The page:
Compare any two graphics cards:
GeForce 8800 GT 1GB vs GeForce GTX 650
IntroThe GeForce 8800 GT 1GB has core clock speeds of 600 MHz on the GPU, and 900 MHz on the 1024 MB of GDDR3 memory. It features 112 SPUs as well as 56 TAUs and 16 Rasterization Operator Units.
Compare that to the GeForce GTX 650, which makes use of a 28 nm design. nVidia has clocked the core frequency at 1058 MHz. The GDDR5 RAM runs at a frequency of 1250 MHz on this particular model. It features 384 SPUs along with 32 Texture Address Units and 16 ROPs.
(No game benchmarks for this combination yet.)
Power Usage and Theoretical Benchmarks
Power Consumption (Max TDP)
Theoretically speaking, the GeForce GTX 650 will be 39% faster than the GeForce 8800 GT 1GB in general, because of its higher bandwidth. (explain)
Texel RateThe GeForce GTX 650 will be a bit (about 1%) better at AF than the GeForce 8800 GT 1GB. (explain)
Pixel RateIf using high levels of AA is important to you, then the GeForce GTX 650 is a better choice, and very much so. (explain)
Please note that the above 'benchmarks' are all just theoretical - the results were calculated based on the card's specifications, and real-world performance may (and probably will) vary at least a bit.
Please note that the price comparisons are based on search keywords - sometimes it might show cards with very similar names that are not exactly the same as the one chosen in the comparison. We do try to filter out the wrong results as best we can, though.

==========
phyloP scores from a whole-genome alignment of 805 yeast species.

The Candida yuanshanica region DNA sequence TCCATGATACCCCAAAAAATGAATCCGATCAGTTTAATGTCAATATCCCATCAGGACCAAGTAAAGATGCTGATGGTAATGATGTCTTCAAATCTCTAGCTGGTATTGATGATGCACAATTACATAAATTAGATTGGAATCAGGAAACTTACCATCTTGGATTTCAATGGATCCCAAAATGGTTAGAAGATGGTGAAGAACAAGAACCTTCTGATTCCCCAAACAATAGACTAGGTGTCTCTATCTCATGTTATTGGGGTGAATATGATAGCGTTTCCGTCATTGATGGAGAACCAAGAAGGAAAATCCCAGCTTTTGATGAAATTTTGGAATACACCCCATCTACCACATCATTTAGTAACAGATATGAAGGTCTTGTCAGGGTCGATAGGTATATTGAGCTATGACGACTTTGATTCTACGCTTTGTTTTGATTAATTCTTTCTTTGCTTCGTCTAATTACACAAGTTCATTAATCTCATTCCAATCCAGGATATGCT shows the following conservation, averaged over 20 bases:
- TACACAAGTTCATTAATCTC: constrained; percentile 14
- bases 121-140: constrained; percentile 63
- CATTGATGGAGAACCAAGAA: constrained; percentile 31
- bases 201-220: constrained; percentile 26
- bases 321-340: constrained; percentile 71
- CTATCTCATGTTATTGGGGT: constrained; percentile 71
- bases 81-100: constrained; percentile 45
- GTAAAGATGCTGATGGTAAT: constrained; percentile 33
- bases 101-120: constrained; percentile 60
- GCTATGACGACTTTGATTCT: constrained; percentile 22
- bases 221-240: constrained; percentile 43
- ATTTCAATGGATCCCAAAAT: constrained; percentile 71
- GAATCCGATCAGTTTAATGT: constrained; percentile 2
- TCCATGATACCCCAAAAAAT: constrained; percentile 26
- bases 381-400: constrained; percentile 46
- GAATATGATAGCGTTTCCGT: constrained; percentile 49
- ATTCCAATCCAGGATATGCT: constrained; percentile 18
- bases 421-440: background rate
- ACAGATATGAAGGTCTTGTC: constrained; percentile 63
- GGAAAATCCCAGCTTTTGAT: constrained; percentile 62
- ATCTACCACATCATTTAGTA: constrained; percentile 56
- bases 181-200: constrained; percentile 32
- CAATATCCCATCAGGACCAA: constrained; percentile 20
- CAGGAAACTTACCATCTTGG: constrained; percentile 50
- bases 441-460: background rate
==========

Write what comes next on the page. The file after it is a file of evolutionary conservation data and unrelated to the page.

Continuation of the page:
Memory Bandwidth: Memory bandwidth is the max amount of information (in units of MB per second) that can be moved across the external memory interface within a second. It is calculated by multiplying the bus width by the speed of its memory. In the case of DDR RAM, it must be multiplied by 2 once again. If it uses DDR5, multiply by 4 instead. The better the card's memory bandwidth, the better the card will be in general. It especially helps with anti-aliasing, HDR and higher screen resolutions.
Texel Rate: Texel rate is the maximum texture map elements (texels) that are processed per second. This is calculated by multiplying the total number of texture units of the card by the core clock speed of the chip. The higher this number, the better the graphics card will be at handling texture filtering (anisotropic filtering - AF). It is measured in millions of texels applied in one second.
Pixel Rate: Pixel rate is the most pixels the graphics card can possibly record to its local memory in a second - measured in millions of pixels per second. Pixel rate is calculated by multiplying the number of Render Output Units by the the card's clock speed. ROPs (Raster Operations Pipelines - also sometimes called Render Output Units) are responsible for outputting the pixels (image) to the screen. The actual pixel output rate is also dependant on many other factors, most notably the memory bandwidth of the card - the lower the bandwidth is, the lower the ability to reach the max fill rate.